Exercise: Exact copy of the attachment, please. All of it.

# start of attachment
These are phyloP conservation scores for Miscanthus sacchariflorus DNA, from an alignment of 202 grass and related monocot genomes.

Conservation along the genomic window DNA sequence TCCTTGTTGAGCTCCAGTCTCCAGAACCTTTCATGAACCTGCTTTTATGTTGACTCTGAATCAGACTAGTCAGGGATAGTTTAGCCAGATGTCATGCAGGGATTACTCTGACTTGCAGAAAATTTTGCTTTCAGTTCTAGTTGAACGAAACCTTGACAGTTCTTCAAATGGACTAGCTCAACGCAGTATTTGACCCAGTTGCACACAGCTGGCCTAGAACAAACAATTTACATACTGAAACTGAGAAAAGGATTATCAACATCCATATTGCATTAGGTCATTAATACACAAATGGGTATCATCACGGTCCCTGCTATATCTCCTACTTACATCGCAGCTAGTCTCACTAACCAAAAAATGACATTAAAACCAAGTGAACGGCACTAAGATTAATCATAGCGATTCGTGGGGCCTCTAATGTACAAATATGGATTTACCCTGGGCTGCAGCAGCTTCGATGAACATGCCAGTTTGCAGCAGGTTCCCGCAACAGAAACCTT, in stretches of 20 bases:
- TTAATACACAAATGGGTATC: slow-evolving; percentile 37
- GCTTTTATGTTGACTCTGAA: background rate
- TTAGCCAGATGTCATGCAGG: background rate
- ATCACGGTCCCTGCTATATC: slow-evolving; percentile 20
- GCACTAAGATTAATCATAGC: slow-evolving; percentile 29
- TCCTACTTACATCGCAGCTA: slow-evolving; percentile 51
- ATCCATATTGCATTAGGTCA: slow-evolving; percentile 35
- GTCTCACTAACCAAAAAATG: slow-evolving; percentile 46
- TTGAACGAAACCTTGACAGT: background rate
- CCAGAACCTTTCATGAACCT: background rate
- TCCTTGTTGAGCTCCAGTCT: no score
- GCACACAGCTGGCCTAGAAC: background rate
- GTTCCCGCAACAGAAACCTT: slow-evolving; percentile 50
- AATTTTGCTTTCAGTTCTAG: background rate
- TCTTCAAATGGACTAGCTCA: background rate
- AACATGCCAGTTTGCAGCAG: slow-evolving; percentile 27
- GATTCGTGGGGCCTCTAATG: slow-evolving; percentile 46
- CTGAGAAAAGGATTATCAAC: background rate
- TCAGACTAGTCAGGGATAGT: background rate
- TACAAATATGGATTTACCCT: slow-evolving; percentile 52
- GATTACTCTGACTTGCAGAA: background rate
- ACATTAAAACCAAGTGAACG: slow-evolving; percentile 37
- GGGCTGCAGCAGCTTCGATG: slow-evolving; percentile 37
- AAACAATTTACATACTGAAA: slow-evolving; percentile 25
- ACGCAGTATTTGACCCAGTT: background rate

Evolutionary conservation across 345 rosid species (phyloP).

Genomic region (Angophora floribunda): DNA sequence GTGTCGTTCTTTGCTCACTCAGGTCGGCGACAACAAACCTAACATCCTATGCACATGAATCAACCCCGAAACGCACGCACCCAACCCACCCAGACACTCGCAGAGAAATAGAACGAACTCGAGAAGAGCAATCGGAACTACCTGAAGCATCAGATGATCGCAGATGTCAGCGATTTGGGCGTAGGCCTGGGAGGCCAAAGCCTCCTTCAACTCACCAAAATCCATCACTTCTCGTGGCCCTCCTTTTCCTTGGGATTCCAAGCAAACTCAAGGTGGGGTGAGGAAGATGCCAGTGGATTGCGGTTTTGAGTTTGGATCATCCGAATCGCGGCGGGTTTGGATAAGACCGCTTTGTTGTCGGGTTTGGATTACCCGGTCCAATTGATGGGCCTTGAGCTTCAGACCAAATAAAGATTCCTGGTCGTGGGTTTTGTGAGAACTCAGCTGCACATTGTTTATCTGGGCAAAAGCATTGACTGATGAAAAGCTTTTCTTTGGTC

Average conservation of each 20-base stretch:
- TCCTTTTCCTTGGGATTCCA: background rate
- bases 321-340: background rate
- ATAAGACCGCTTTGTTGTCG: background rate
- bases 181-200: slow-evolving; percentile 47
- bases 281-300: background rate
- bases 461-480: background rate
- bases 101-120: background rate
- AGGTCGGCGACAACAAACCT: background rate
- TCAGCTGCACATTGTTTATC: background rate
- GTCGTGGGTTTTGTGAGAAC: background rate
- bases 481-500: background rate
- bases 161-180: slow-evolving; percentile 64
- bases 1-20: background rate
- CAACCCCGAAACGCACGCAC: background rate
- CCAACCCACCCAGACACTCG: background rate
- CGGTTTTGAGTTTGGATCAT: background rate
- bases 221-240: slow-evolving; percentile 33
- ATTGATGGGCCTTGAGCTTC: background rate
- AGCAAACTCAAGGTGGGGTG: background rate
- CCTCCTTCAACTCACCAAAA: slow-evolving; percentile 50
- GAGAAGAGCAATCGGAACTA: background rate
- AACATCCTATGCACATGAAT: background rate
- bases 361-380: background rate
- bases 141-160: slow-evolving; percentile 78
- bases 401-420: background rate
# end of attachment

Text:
These are phyloP conservation scores for Miscanthus sacchariflorus DNA, from an alignment of 202 grass and related monocot genomes.

Conservation along the genomic window DNA sequence TCCTTGTTGAGCTCCAGTCTCCAGAACCTTTCATGAACCTGCTTTTATGTTGACTCTGAATCAGACTAGTCAGGGATAGTTTAGCCAGATGTCATGCAGGGATTACTCTGACTTGCAGAAAATTTTGCTTTCAGTTCTAGTTGAACGAAACCTTGACAGTTCTTCAAATGGACTAGCTCAACGCAGTATTTGACCCAGTTGCACACAGCTGGCCTAGAACAAACAATTTACATACTGAAACTGAGAAAAGGATTATCAACATCCATATTGCATTAGGTCATTAATACACAAATGGGTATCATCACGGTCCCTGCTATATCTCCTACTTACATCGCAGCTAGTCTCACTAACCAAAAAATGACATTAAAACCAAGTGAACGGCACTAAGATTAATCATAGCGATTCGTGGGGCCTCTAATGTACAAATATGGATTTACCCTGGGCTGCAGCAGCTTCGATGAACATGCCAGTTTGCAGCAGGTTCCCGCAACAGAAACCTT, in stretches of 20 bases:
- TTAATACACAAATGGGTATC: slow-evolving; percentile 37
- GCTTTTATGTTGACTCTGAA: background rate
- TTAGCCAGATGTCATGCAGG: background rate
- ATCACGGTCCCTGCTATATC: slow-evolving; percentile 20
- GCACTAAGATTAATCATAGC: slow-evolving; percentile 29
- TCCTACTTACATCGCAGCTA: slow-evolving; percentile 51
- ATCCATATTGCATTAGGTCA: slow-evolving; percentile 35
- GTCTCACTAACCAAAAAATG: slow-evolving; percentile 46
- TTGAACGAAACCTTGACAGT: background rate
- CCAGAACCTTTCATGAACCT: background rate
- TCCTTGTTGAGCTCCAGTCT: no score
- GCACACAGCTGGCCTAGAAC: background rate
- GTTCCCGCAACAGAAACCTT: slow-evolving; percentile 50
- AATTTTGCTTTCAGTTCTAG: background rate
- TCTTCAAATGGACTAGCTCA: background rate
- AACATGCCAGTTTGCAGCAG: slow-evolving; percentile 27
- GATTCGTGGGGCCTCTAATG: slow-evolving; percentile 46
- CTGAGAAAAGGATTATCAAC: background rate
- TCAGACTAGTCAGGGATAGT: background rate
- TACAAATATGGATTTACCCT: slow-evolving; percentile 52
- GATTACTCTGACTTGCAGAA: background rate
- ACATTAAAACCAAGTGAACG: slow-evolving; percentile 37
- GGGCTGCAGCAGCTTCGATG: slow-evolving; percentile 37
- AAACAATTTACATACTGAAA: slow-evolving; percentile 25
- ACGCAGTATTTGACCCAGTT: background rate

Evolutionary conservation across 345 rosid species (phyloP).

Genomic region (Angophora floribunda): DNA sequence GTGTCGTTCTTTGCTCACTCAGGTCGGCGACAACAAACCTAACATCCTATGCACATGAATCAACCCCGAAACGCACGCACCCAACCCACCCAGACACTCGCAGAGAAATAGAACGAACTCGAGAAGAGCAATCGGAACTACCTGAAGCATCAGATGATCGCAGATGTCAGCGATTTGGGCGTAGGCCTGGGAGGCCAAAGCCTCCTTCAACTCACCAAAATCCATCACTTCTCGTGGCCCTCCTTTTCCTTGGGATTCCAAGCAAACTCAAGGTGGGGTGAGGAAGATGCCAGTGGATTGCGGTTTTGAGTTTGGATCATCCGAATCGCGGCGGGTTTGGATAAGACCGCTTTGTTGTCGGGTTTGGATTACCCGGTCCAATTGATGGGCCTTGAGCTTCAGACCAAATAAAGATTCCTGGTCGTGGGTTTTGTGAGAACTCAGCTGCACATTGTTTATCTGGGCAAAAGCATTGACTGATGAAAAGCTTTTCTTTGGTC

Average conservation of each 20-base stretch:
- TCCTTTTCCTTGGGATTCCA: background rate
- bases 321-340: background rate
- ATAAGACCGCTTTGTTGTCG: background rate
- bases 181-200: slow-evolving; percentile 47
- bases 281-300: background rate
- bases 461-480: background rate
- bases 101-120: background rate
- AGGTCGGCGACAACAAACCT: background rate
- TCAGCTGCACATTGTTTATC: background rate
- GTCGTGGGTTTTGTGAGAAC: background rate
- bases 481-500: background rate
- bases 161-180: slow-evolving; percentile 64
- bases 1-20: background rate
- CAACCCCGAAACGCACGCAC: background rate
- CCAACCCACCCAGACACTCG: background rate
- CGGTTTTGAGTTTGGATCAT: background rate
- bases 221-240: slow-evolving; percentile 33
- ATTGATGGGCCTTGAGCTTC: background rate
- AGCAAACTCAAGGTGGGGTG: background rate
- CCTCCTTCAACTCACCAAAA: slow-evolving; percentile 50
- GAGAAGAGCAATCGGAACTA: background rate
- AACATCCTATGCACATGAAT: background rate
- bases 361-380: background rate
- bases 141-160: slow-evolving; percentile 78
- bases 401-420: background rate